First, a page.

The tools that I can suggest for this kind of version controls are:

  1. Central document repositories similar to what I suggest for keeping track of the requirements
  2. Cloud sharing services such as Dropbox,, SkyDrive, etc. Of course you’ll have to store the assets in dated folders.
  3. Shared dated folder setup if you have your own server via Samba
  4. FTP server with dated folders.
  5. It’s also possible to use version control software such as Mercurial or Git for assets. Larger sized assets might be a problem though as the file comparison would take longer.

Acknowledge Each Others Strengths

Lastly, I cannot stress this enough that both the development team and 3rd party designers must acknowledge each others strengths. We are all professionals and trained with different skill sets. Therefore any suggestions made must have a reason and logic behind it. Never dismiss each others ideas as that idea might be the unexpected key to success.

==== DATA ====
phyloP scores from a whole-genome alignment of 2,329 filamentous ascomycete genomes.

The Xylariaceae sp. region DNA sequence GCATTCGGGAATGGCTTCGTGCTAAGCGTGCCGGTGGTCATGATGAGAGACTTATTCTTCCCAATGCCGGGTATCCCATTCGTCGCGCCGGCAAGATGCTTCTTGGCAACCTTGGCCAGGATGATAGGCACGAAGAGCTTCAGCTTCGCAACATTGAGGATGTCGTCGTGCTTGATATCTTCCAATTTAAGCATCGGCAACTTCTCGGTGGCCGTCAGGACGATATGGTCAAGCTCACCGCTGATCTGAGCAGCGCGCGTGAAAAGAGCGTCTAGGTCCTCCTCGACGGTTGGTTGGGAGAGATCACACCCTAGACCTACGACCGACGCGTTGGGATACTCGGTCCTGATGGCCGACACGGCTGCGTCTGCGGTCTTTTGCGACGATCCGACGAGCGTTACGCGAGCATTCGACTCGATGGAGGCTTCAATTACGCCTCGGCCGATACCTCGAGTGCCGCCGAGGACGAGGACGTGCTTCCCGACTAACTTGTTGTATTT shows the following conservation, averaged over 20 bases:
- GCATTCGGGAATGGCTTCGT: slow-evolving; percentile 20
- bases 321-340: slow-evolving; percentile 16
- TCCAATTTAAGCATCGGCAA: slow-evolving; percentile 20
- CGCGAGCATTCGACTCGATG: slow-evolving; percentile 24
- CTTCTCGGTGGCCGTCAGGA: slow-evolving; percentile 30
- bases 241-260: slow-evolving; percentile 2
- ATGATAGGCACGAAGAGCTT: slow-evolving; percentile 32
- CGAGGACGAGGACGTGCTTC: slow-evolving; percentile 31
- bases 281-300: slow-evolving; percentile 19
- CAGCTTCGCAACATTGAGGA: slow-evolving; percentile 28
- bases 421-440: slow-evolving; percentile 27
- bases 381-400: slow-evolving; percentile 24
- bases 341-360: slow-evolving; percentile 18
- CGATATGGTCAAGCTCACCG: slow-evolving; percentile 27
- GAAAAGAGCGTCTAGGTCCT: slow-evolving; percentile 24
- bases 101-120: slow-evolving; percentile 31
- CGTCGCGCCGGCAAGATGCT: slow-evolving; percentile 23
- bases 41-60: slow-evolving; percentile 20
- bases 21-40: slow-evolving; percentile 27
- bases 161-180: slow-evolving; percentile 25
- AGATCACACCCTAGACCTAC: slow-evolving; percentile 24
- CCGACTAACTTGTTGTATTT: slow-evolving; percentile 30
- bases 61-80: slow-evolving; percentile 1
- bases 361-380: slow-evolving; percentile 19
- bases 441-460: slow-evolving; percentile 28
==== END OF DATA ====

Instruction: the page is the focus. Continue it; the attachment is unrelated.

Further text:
I know this article today is slightly different to my otherwise more technically oriented post, however I feel that this is one of the topics that we all have to think about. In conclusion, in order to gain synergy between 3rd party designers and in-house development team, we all must keep in mind the following suggestions. Always keep the requirement synchronized between each parties to avoid confusion.

Then include the development team in creative decisions as well as keeping the communication channels open between all the parties involved in a project. Furthermore, when going further in the development phase, remember to always maintain the latest version of the assets. Lastly, never forget to acknowledge each others strengths.